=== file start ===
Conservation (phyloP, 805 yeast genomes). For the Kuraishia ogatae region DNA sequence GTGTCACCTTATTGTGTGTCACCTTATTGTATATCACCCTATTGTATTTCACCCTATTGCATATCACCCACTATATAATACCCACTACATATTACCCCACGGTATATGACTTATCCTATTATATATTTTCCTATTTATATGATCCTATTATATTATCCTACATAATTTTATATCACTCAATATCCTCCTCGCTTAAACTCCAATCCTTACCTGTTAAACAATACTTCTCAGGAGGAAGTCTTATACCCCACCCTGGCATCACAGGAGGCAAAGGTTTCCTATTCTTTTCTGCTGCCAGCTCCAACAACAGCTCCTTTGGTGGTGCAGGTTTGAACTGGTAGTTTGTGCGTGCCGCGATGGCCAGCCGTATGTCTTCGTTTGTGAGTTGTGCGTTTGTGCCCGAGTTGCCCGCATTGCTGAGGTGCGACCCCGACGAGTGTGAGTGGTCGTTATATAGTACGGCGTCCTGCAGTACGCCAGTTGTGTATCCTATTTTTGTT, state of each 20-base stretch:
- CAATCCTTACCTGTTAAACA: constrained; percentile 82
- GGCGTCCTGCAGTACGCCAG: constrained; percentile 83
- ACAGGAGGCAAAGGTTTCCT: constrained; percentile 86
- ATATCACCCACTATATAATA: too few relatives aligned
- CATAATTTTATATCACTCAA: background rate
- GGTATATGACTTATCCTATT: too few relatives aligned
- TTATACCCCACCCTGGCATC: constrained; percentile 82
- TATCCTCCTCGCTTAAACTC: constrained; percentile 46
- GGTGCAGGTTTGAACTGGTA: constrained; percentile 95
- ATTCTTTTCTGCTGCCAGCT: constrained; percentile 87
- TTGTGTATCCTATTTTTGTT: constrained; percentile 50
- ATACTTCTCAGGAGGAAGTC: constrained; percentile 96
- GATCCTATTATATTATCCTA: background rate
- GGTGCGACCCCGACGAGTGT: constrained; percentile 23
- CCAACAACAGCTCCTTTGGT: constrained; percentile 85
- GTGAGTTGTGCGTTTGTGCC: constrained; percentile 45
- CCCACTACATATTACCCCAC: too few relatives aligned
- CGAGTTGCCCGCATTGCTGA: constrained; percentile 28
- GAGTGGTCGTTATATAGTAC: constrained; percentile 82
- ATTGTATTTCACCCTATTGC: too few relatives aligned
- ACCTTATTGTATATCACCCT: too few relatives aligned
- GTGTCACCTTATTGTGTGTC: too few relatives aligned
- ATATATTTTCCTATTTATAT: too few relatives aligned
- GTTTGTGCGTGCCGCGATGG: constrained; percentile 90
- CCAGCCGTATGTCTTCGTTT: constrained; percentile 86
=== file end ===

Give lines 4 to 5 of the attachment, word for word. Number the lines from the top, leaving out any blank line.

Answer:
- ACAGGAGGCAAAGGTTTCCT: constrained; percentile 86
- ATATCACCCACTATATAATA: too few relatives aligned